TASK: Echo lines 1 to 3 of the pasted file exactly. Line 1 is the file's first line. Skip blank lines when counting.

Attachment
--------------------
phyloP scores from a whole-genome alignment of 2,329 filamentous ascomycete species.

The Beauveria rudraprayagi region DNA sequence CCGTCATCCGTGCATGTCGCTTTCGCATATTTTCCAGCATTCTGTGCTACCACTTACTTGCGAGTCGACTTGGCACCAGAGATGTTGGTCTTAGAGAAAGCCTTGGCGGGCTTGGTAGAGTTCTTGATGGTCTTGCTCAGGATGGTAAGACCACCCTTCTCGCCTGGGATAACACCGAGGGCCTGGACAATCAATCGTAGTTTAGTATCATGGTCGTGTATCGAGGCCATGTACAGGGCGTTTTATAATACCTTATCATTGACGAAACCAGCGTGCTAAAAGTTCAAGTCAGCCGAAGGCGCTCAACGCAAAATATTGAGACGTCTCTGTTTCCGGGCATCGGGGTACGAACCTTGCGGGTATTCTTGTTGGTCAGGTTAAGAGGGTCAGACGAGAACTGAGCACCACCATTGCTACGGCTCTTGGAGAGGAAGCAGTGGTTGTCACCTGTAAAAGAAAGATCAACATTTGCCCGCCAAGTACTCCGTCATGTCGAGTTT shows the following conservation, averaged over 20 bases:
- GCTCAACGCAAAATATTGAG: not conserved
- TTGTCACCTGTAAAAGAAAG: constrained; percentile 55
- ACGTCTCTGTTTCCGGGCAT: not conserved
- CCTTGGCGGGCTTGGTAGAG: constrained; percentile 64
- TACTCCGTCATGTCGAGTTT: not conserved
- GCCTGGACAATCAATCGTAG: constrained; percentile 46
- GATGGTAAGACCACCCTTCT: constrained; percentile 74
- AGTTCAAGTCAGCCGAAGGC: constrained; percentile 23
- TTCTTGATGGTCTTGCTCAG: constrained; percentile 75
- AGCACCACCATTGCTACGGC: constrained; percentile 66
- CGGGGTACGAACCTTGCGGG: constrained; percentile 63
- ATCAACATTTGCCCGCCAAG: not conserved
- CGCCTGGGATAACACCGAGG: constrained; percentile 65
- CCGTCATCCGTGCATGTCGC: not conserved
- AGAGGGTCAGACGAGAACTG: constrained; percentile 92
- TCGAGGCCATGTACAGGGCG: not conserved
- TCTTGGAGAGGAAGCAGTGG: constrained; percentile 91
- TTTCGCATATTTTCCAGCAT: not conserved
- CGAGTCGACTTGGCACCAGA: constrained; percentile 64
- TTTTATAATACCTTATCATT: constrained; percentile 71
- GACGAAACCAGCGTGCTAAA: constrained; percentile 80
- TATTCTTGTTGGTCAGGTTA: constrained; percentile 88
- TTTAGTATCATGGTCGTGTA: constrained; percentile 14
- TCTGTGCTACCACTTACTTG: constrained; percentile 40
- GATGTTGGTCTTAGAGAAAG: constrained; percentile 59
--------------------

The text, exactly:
phyloP scores from a whole-genome alignment of 2,329 filamentous ascomycete species.

The Beauveria rudraprayagi region DNA sequence CCGTCATCCGTGCATGTCGCTTTCGCATATTTTCCAGCATTCTGTGCTACCACTTACTTGCGAGTCGACTTGGCACCAGAGATGTTGGTCTTAGAGAAAGCCTTGGCGGGCTTGGTAGAGTTCTTGATGGTCTTGCTCAGGATGGTAAGACCACCCTTCTCGCCTGGGATAACACCGAGGGCCTGGACAATCAATCGTAGTTTAGTATCATGGTCGTGTATCGAGGCCATGTACAGGGCGTTTTATAATACCTTATCATTGACGAAACCAGCGTGCTAAAAGTTCAAGTCAGCCGAAGGCGCTCAACGCAAAATATTGAGACGTCTCTGTTTCCGGGCATCGGGGTACGAACCTTGCGGGTATTCTTGTTGGTCAGGTTAAGAGGGTCAGACGAGAACTGAGCACCACCATTGCTACGGCTCTTGGAGAGGAAGCAGTGGTTGTCACCTGTAAAAGAAAGATCAACATTTGCCCGCCAAGTACTCCGTCATGTCGAGTTT shows the following conservation, averaged over 20 bases:
- GCTCAACGCAAAATATTGAG: not conserved